This review summarizes the role of vaccines in elimination and global eradication of measles-a review of literature. Measles eradication is defined as the interruption of measles transmission worldwide as a result of deliberate efforts; intervention methods may no longer be needed. It represents the sum of successful elimination efforts in all countries. Indeed, measles transmission has been interrupted in several countries, reinforcing the view that measles eradication is technically feasible using existing vaccines, laboratory techniques and intervention strategies. However, measles still accounts for 10% of global mortality from all causes among children aged less than 5 years (That is, approximately 1 million deaths annually). Vaccination proper coverage is key indicator of campaign success and to predict control on measles. In Nigeria where there is perennial, low routine vaccination coverage and where the quality of the mass immunization campaign is not high enough, large and persistent measles outbreaks continue to occur with high morbidity and mortality. Immunization and vaccination remains one of the most cost effective strategies to prevent infectious diseases. However, the most effective and efficient way to protect the health of children is by immunization before the risk of disease arises. Vaccination has succeeded in eradicating small pox in the world, soon would be achieved with polio and measles will be next to reach the same degree of disease control (viz, worldwide eradication) as has occurred with smallpox. The efficacy of vaccination and immunization in reducing the incidences of several diseases is clearly shown by the success story of measles control in developed countries of the world. However, intensified efforts are necessary to implement appropriate control and elimination strategies, including supplementary vaccination campaigns, expansion of routine vaccination services, and surveillance.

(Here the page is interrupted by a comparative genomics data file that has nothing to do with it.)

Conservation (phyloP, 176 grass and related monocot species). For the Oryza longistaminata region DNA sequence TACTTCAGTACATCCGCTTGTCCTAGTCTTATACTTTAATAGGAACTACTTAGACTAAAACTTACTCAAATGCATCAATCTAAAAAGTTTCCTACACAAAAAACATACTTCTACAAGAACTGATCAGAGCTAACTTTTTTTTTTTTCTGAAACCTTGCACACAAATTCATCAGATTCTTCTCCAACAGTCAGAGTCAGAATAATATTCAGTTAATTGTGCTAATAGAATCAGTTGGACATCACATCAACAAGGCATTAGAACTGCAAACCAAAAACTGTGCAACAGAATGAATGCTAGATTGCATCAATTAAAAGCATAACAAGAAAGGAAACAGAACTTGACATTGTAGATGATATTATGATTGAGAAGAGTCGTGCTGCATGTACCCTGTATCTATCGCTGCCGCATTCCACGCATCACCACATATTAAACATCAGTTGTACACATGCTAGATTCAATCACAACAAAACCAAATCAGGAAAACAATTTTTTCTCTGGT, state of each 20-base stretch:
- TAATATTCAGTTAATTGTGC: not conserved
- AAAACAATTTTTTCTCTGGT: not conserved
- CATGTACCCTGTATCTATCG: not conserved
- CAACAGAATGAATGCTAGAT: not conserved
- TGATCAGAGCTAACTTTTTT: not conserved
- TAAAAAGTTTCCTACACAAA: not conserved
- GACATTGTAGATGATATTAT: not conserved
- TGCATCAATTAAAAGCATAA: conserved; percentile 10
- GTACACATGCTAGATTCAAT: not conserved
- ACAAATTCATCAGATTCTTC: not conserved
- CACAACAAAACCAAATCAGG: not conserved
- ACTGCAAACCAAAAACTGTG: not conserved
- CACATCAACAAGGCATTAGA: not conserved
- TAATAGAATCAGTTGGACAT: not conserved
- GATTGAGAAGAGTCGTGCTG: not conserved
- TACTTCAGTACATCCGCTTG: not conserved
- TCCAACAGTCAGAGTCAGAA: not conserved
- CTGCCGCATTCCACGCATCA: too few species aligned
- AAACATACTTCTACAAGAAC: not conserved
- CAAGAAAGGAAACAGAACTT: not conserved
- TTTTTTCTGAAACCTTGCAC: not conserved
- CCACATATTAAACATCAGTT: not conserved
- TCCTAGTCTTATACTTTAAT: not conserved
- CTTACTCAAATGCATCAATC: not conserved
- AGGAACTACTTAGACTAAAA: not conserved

Key words: Antibody, elimination, eradication, immunization, measles, measles virus, measles vaccine, vaccination.
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